NEW BRUNSWICK — In a study published in the December issue of Hypertension, a journal of the American Heart Association, investigators have shown that early treatment with blood pressure-lowering medications provides a long-term benefit of reducing the risk of death from cardiovascular disease. The study was conducted by researchers from the Cardiovascular Institute of New Jersey (CVI) at UMDNJ-Robert Wood Johnson Medical School, in collaboration with researchers from Massachusetts General Hospital and the University of Leuven, Belgium.
“Our study indicates that blood pressure-lowering medications used during clinical trials confer a legacy effect for trial participants, reducing the risk of death from cardiovascular disorders,” said John B. Kostis, MD, the John G. Detwiler Chair of Cardiology, chair of the department of medicine, and founding director of The Cardiovascular Institute of New Jersey. “The findings of our study have important implications and denote that earlier intervention would result in better clinical outcomes.”
Medication that is determined to be beneficial to patients even after the conclusion of a clinical trial is considered to have a legacy effect. Based on a meta-analysis (analysis of results of multiple studies on the same topic) of all pertinent trials (132,854 patients in 18 trials, including 11,988 deaths), the researchers found that the benefits of blood pressure-lowering medication persisted after the end of the trial, indicating a legacy effect.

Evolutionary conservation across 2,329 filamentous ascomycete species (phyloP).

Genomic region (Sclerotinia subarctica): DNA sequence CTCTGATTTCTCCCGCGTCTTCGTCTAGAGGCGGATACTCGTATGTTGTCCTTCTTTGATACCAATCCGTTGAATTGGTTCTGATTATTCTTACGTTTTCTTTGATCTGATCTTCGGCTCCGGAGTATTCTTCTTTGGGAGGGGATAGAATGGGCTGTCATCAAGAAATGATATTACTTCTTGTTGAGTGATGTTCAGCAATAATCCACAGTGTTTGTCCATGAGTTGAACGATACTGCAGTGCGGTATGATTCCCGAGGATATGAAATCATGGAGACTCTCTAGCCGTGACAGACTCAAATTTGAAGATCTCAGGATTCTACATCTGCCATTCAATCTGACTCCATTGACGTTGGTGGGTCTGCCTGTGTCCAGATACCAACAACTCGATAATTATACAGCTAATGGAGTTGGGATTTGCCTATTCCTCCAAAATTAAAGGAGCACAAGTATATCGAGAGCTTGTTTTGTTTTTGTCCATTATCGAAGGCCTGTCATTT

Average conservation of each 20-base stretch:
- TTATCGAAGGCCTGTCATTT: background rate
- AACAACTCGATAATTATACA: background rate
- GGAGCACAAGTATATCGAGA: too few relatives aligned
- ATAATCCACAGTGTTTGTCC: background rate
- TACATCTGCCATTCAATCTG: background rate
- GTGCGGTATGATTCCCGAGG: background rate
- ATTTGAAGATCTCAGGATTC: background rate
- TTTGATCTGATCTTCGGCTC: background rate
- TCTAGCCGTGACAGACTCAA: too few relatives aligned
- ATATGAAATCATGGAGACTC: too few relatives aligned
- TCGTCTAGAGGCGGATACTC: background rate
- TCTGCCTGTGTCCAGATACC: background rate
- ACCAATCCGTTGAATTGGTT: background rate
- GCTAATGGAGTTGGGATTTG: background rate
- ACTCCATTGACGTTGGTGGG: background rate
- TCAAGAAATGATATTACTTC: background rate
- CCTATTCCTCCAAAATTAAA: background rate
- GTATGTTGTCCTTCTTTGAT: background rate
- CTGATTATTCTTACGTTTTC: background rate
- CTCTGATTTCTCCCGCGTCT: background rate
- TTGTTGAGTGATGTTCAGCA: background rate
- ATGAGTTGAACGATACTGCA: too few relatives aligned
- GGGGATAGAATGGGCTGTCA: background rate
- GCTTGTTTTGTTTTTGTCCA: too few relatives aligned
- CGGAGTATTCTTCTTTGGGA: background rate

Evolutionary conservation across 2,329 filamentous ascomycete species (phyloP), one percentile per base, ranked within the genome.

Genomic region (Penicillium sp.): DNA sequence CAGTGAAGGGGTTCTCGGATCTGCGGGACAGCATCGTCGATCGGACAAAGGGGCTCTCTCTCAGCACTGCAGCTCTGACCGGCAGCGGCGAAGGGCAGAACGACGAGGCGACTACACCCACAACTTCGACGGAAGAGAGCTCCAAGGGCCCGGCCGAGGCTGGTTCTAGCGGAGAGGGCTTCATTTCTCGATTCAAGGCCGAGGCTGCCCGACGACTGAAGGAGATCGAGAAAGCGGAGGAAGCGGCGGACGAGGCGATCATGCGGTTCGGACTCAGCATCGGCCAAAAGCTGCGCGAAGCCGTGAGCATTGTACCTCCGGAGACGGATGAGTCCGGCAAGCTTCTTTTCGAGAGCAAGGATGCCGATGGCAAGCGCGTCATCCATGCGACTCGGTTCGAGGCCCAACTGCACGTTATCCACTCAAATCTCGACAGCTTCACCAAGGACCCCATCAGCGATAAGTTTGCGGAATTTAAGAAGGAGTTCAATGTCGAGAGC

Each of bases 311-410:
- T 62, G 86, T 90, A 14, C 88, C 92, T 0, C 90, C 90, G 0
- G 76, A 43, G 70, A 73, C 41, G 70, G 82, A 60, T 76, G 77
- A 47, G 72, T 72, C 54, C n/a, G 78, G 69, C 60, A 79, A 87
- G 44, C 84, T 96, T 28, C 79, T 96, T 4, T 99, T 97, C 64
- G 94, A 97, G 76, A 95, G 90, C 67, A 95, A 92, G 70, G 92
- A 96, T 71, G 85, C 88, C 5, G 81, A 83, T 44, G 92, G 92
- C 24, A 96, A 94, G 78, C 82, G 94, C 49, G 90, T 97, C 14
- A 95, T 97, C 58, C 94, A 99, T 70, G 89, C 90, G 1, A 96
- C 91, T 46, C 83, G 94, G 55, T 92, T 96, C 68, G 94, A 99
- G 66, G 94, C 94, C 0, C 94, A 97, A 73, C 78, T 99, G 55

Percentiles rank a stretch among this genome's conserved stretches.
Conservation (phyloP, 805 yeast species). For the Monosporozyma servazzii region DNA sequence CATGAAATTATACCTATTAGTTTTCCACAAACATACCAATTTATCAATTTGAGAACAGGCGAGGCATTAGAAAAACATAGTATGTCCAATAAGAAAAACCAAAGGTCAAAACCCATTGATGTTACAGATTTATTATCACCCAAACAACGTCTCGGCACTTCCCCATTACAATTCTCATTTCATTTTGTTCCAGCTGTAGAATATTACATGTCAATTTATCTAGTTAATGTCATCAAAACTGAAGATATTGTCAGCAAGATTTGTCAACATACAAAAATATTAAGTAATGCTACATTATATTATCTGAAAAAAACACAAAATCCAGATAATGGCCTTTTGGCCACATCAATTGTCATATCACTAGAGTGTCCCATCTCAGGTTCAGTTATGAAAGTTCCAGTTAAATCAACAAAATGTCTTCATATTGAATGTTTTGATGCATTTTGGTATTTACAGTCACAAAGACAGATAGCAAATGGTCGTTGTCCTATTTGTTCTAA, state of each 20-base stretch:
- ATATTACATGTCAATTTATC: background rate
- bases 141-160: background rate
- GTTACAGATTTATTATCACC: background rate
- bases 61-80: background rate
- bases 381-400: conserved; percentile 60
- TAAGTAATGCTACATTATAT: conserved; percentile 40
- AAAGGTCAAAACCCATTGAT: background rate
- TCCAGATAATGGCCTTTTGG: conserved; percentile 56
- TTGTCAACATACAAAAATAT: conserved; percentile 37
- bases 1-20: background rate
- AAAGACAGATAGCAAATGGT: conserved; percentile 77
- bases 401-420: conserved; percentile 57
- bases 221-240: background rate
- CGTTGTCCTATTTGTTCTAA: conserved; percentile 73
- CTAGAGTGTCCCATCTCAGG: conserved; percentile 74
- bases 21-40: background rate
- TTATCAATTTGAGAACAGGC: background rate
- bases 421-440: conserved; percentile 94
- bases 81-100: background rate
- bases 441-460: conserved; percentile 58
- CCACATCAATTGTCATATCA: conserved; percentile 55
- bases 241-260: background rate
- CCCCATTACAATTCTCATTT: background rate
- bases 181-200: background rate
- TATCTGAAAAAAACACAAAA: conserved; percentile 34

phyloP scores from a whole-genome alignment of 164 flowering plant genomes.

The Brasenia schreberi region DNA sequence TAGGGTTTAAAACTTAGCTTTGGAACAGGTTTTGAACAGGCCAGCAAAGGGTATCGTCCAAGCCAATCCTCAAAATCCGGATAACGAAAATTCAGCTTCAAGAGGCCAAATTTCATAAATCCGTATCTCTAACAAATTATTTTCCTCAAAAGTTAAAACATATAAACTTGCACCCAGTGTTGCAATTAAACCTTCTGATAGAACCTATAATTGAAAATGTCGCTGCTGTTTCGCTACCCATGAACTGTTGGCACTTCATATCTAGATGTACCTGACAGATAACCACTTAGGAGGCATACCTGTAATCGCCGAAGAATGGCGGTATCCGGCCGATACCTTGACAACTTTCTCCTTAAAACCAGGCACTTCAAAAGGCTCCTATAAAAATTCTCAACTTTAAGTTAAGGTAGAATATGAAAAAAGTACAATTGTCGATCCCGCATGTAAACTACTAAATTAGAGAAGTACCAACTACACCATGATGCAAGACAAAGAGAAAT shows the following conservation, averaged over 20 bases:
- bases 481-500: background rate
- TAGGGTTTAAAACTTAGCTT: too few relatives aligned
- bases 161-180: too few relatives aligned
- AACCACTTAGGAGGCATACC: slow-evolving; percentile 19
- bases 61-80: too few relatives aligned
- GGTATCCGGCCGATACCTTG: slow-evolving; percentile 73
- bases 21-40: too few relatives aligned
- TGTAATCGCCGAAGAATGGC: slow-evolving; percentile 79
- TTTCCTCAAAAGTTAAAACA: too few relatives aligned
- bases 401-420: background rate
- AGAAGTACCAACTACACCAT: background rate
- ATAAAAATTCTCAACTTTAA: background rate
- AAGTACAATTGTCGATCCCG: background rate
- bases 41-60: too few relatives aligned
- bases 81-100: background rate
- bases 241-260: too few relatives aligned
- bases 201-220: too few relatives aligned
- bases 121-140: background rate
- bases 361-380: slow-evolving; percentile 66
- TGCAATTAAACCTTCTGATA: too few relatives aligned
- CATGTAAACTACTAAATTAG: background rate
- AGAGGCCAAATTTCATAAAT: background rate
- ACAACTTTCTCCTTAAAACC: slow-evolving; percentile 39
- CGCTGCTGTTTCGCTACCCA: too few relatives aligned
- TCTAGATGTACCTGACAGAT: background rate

In these clinical trials blood pressure-lowering medication was prescribed for patients with hypertension, myocardial infarction, or left ventricular systolic dysfunction. During the initial phase, 80 percent of the patients randomized to receive active treatment actually received it, compared to 16 percent of those randomized to the control group. The risk of death was lower in the active treatment group during the initial phase by about 16 percent.
Following each clinical trial, patients in both the active medication and the control groups were advised to take active medication. Although persons in both groups received active medication in similar proportions, mortality was about 15 percent lower for patients initially randomized to active medication thereby receiving medication for a longer period of time – the legacy effect.
“The data indicate that long-term follow up should be included in the design of clinical trials,” said Dr. Kostis. “In addition, these studies will help healthcare workers and guideline writers decide on the advisability of early initiation of specific therapies.”
Dr. Kostis will be spearheading a landmark clinical trial expected to provide important information on managing high blood pressure in older adults. SPRINT, as the trial is titled, is a multicenter, randomized clinical trial designed to test whether a treatment program aimed at reducing systolic blood pressure (the higher number in a blood pressure reading) to a lower goal than currently recommended (120 v. 140 mmHg) will reduce cardiovascular disease risk. During a two-year period, 7,500 to 10,000 participants with hypertension or pre-hypertension will be recruited and followed for four to six years.
SPRINT is sponsored by the National Heart Lung and Blood Institute, the National Institute of Neurological Disorders and Stroke, the National Institute of Diabetes and Digestive and Kidney Diseases and the National Institute on Aging. Dr. Kostis and his colleagues at the CVI plan to begin recruitment soon for SPRINT; the trial is expected to last 7 to 8 years.
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